Conflict and co-operation in Liverpool: a study in contrasts

The Futurist Cinema

Liverpool’s Futurist Cinema

This week, Neptune’s approved £35m regeneration project for Lime Street in Liverpool has come in for renewed criticism. The Cinema Theatre Association has added to the calls from a local campaign of over 2,700 people for a public inquiry into the recent planning approval, which includes the demolition of the well-respected Futurist Cinema, which is currently owned by the City Council.

The Council has defended the plans, noting that the cinema’s structural condition means it cannot be saved. The Council had previously indicated, after discussions with campaigners, that it hoped to retain the historic façade as part of the regeneration plans, leading to dismay over the apparent backtracking.

In contrast, another historic building owned by Liverpool City Council is also in the headlines this week, with public opinion seemingly an integral part of future plans. St Luke’s Church, perhaps better known as “the bombed-out church,” on Bold Street is a Grade II-listed former parish church. A direct hit during the Liverpool Blitz in 1941 started a fire, leaving only the stone shell of the church standing. This has remained, acting as a war memorial and more recently a venue for public art events and concerts.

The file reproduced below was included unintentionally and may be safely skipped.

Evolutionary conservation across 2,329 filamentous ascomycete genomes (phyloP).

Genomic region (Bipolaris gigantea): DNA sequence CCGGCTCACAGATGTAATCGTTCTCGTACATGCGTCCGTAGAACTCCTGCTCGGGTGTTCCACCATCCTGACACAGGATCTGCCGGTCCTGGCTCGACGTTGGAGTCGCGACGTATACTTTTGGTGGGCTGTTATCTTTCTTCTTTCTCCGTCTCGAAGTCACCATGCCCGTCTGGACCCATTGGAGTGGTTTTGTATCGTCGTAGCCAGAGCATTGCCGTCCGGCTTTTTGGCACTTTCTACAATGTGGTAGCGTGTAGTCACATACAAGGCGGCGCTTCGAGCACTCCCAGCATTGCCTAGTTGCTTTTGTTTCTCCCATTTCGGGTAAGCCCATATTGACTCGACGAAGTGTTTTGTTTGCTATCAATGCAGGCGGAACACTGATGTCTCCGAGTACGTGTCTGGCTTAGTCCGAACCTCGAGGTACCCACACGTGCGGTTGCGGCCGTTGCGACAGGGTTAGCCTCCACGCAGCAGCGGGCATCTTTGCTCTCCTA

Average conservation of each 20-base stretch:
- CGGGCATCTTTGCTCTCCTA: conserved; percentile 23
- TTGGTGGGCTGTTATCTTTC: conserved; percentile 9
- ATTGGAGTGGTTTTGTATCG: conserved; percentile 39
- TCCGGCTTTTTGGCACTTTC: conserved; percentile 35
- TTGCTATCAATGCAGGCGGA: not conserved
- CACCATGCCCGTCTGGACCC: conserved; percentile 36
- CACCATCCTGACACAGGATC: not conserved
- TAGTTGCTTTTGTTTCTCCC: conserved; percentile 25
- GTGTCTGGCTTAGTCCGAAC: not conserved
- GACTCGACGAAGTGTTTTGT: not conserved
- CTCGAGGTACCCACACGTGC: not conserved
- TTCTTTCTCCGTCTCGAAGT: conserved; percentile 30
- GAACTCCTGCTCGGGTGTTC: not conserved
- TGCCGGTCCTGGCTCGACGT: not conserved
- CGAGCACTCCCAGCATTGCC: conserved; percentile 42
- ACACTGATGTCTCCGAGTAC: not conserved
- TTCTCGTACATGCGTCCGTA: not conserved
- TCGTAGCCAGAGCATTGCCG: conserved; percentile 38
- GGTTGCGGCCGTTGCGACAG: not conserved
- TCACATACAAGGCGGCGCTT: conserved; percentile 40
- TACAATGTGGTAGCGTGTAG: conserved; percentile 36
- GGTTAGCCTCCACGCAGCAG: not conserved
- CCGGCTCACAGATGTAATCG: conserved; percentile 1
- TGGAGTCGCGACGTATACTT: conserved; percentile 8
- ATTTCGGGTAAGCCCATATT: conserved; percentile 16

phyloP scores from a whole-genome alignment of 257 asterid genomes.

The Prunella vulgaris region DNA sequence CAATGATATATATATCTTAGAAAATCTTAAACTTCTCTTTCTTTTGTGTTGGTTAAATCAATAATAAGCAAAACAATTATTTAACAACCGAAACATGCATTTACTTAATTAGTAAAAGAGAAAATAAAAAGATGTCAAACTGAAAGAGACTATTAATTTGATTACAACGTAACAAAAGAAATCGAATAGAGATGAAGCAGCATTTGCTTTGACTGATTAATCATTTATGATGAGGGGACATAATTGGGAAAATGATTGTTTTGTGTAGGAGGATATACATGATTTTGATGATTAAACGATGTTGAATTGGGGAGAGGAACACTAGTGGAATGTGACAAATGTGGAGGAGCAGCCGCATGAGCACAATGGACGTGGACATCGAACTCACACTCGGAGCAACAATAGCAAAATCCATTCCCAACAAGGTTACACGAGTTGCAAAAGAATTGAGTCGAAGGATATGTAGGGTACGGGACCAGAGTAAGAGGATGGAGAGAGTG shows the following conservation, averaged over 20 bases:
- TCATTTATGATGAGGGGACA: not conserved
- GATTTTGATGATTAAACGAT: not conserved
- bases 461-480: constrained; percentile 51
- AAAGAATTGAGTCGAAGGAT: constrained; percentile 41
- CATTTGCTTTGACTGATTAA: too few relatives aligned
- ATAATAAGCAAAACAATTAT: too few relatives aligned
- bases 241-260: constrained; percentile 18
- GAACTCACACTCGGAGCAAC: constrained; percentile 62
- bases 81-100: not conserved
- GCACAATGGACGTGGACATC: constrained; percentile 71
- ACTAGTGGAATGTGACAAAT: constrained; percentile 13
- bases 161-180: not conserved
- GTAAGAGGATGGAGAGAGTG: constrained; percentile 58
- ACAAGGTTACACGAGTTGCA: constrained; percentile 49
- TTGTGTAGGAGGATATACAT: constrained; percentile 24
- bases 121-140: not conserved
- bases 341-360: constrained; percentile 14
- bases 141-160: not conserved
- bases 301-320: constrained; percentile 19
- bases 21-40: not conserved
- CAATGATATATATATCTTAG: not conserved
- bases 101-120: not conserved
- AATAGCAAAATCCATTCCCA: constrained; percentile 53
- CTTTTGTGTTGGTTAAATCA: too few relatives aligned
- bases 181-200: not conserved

Both the Council and Heritage England are due to undertake around £150,000 of structural repairs to the church. There was previously talk of converting it to a hotel; Liverpool’s Mayor, Joe Anderson, has committed to keep it in public ownership, but stressed that any plans put forward must be viable.

St Luke's, Liverpool

St Luke’s, Liverpool

Liverpool Council is currently seeking public views, with people asked to complete an online questionnaire by the end of September, with particular reference to ‘types of use, degrees of renovation and forms of development’. Notably, despite the Council’s commitment to keeping the building in public ownership, questions do include whether the building and/or gardens could be suitable for development into a number of seemingly private uses, including a hotel.

It will be interesting to see the results from the public consultation, and how far plans for the development of St Luke’s or its gardens reflect these. The Futurist Cinema and St Luke’s Church seem to demonstrate two contrasting approaches to involving the public in planning. Early consultation, particularly when a range of options remains open, can help local residents and interested parties to have a sense of ownership over development plans. Liverpool City Council now needs to demonstrate that its plans to regenerate the city centre reflect the aspirations of its citizens.

Your Comments

I am very glad the Lime Street plans are not to be called in. Although I have reservations about the design of the higher elements above Lime Street I think this could still be a fantastic scheme for one of Liverpool’s most high-profile gateways, and it is a decision that should be taken locally. I know the Council have worked closely with the Save the Futurist Group for quite a while now and they accept that the Futurist cannot be saved. Good luck with the scheme Neptune and LCC and I hope the spirit of the Futurist will live in your new scheme.